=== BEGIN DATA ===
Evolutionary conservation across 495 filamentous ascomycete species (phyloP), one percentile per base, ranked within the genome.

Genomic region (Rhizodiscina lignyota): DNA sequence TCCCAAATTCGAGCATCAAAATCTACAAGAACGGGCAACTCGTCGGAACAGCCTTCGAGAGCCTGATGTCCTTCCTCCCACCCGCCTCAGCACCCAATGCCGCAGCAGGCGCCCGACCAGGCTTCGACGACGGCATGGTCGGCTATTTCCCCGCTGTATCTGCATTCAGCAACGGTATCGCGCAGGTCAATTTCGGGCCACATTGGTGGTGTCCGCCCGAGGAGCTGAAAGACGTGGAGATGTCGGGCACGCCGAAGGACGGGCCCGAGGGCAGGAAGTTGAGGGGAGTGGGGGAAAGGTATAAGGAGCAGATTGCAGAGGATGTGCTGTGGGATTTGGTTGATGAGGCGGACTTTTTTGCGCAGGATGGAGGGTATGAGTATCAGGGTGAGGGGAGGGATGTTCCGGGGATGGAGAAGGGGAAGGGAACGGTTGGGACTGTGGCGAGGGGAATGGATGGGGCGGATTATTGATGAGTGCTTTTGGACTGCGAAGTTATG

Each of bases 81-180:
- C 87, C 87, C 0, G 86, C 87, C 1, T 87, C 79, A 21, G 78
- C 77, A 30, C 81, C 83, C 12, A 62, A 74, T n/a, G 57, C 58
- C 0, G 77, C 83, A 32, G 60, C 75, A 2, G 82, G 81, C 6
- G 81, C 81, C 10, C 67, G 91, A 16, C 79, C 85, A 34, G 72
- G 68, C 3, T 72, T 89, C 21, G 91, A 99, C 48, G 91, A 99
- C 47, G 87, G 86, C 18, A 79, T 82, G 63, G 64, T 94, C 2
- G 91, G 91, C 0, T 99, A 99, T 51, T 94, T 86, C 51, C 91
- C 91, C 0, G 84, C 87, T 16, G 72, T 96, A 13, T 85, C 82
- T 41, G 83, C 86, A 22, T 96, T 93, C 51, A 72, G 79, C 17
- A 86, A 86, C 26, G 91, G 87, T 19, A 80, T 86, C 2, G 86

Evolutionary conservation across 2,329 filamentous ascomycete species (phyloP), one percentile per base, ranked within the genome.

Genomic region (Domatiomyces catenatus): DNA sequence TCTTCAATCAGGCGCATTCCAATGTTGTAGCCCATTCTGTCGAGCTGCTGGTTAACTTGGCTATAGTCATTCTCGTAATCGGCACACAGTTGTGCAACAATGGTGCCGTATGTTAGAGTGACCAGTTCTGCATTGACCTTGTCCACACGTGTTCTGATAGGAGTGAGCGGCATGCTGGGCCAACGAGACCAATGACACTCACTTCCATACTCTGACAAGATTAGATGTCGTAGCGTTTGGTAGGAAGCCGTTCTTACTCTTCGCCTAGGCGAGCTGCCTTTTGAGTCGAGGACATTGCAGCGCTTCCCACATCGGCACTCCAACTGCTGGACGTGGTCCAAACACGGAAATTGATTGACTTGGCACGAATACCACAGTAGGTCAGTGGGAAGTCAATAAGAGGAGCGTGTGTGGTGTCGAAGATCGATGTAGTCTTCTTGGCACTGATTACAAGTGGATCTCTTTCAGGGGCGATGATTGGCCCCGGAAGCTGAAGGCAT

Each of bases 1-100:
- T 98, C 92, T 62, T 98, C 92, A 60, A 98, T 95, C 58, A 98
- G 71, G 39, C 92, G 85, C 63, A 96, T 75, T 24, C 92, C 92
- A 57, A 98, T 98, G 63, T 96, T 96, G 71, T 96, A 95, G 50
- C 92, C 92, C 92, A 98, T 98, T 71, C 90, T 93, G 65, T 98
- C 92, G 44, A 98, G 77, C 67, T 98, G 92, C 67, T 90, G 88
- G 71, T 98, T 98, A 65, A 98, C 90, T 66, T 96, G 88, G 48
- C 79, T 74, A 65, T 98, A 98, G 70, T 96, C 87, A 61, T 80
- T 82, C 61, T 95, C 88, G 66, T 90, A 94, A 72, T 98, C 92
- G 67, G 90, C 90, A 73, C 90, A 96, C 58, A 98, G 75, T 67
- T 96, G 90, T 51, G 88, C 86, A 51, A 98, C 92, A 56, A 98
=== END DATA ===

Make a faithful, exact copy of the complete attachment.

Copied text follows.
Evolutionary conservation across 495 filamentous ascomycete species (phyloP), one percentile per base, ranked within the genome.

Genomic region (Rhizodiscina lignyota): DNA sequence TCCCAAATTCGAGCATCAAAATCTACAAGAACGGGCAACTCGTCGGAACAGCCTTCGAGAGCCTGATGTCCTTCCTCCCACCCGCCTCAGCACCCAATGCCGCAGCAGGCGCCCGACCAGGCTTCGACGACGGCATGGTCGGCTATTTCCCCGCTGTATCTGCATTCAGCAACGGTATCGCGCAGGTCAATTTCGGGCCACATTGGTGGTGTCCGCCCGAGGAGCTGAAAGACGTGGAGATGTCGGGCACGCCGAAGGACGGGCCCGAGGGCAGGAAGTTGAGGGGAGTGGGGGAAAGGTATAAGGAGCAGATTGCAGAGGATGTGCTGTGGGATTTGGTTGATGAGGCGGACTTTTTTGCGCAGGATGGAGGGTATGAGTATCAGGGTGAGGGGAGGGATGTTCCGGGGATGGAGAAGGGGAAGGGAACGGTTGGGACTGTGGCGAGGGGAATGGATGGGGCGGATTATTGATGAGTGCTTTTGGACTGCGAAGTTATG

Each of bases 81-180:
- C 87, C 87, C 0, G 86, C 87, C 1, T 87, C 79, A 21, G 78
- C 77, A 30, C 81, C 83, C 12, A 62, A 74, T n/a, G 57, C 58
- C 0, G 77, C 83, A 32, G 60, C 75, A 2, G 82, G 81, C 6
- G 81, C 81, C 10, C 67, G 91, A 16, C 79, C 85, A 34, G 72
- G 68, C 3, T 72, T 89, C 21, G 91, A 99, C 48, G 91, A 99
- C 47, G 87, G 86, C 18, A 79, T 82, G 63, G 64, T 94, C 2
- G 91, G 91, C 0, T 99, A 99, T 51, T 94, T 86, C 51, C 91
- C 91, C 0, G 84, C 87, T 16, G 72, T 96, A 13, T 85, C 82
- T 41, G 83, C 86, A 22, T 96, T 93, C 51, A 72, G 79, C 17
- A 86, A 86, C 26, G 91, G 87, T 19, A 80, T 86, C 2, G 86

Evolutionary conservation across 2,329 filamentous ascomycete species (phyloP), one percentile per base, ranked within the genome.

Genomic region (Domatiomyces catenatus): DNA sequence TCTTCAATCAGGCGCATTCCAATGTTGTAGCCCATTCTGTCGAGCTGCTGGTTAACTTGGCTATAGTCATTCTCGTAATCGGCACACAGTTGTGCAACAATGGTGCCGTATGTTAGAGTGACCAGTTCTGCATTGACCTTGTCCACACGTGTTCTGATAGGAGTGAGCGGCATGCTGGGCCAACGAGACCAATGACACTCACTTCCATACTCTGACAAGATTAGATGTCGTAGCGTTTGGTAGGAAGCCGTTCTTACTCTTCGCCTAGGCGAGCTGCCTTTTGAGTCGAGGACATTGCAGCGCTTCCCACATCGGCACTCCAACTGCTGGACGTGGTCCAAACACGGAAATTGATTGACTTGGCACGAATACCACAGTAGGTCAGTGGGAAGTCAATAAGAGGAGCGTGTGTGGTGTCGAAGATCGATGTAGTCTTCTTGGCACTGATTACAAGTGGATCTCTTTCAGGGGCGATGATTGGCCCCGGAAGCTGAAGGCAT

Each of bases 1-100:
- T 98, C 92, T 62, T 98, C 92, A 60, A 98, T 95, C 58, A 98
- G 71, G 39, C 92, G 85, C 63, A 96, T 75, T 24, C 92, C 92
- A 57, A 98, T 98, G 63, T 96, T 96, G 71, T 96, A 95, G 50
- C 92, C 92, C 92, A 98, T 98, T 71, C 90, T 93, G 65, T 98
- C 92, G 44, A 98, G 77, C 67, T 98, G 92, C 67, T 90, G 88
- G 71, T 98, T 98, A 65, A 98, C 90, T 66, T 96, G 88, G 48
- C 79, T 74, A 65, T 98, A 98, G 70, T 96, C 87, A 61, T 80
- T 82, C 61, T 95, C 88, G 66, T 90, A 94, A 72, T 98, C 92
- G 67, G 90, C 90, A 73, C 90, A 96, C 58, A 98, G 75, T 67
- T 96, G 90, T 51, G 88, C 86, A 51, A 98, C 92, A 56, A 98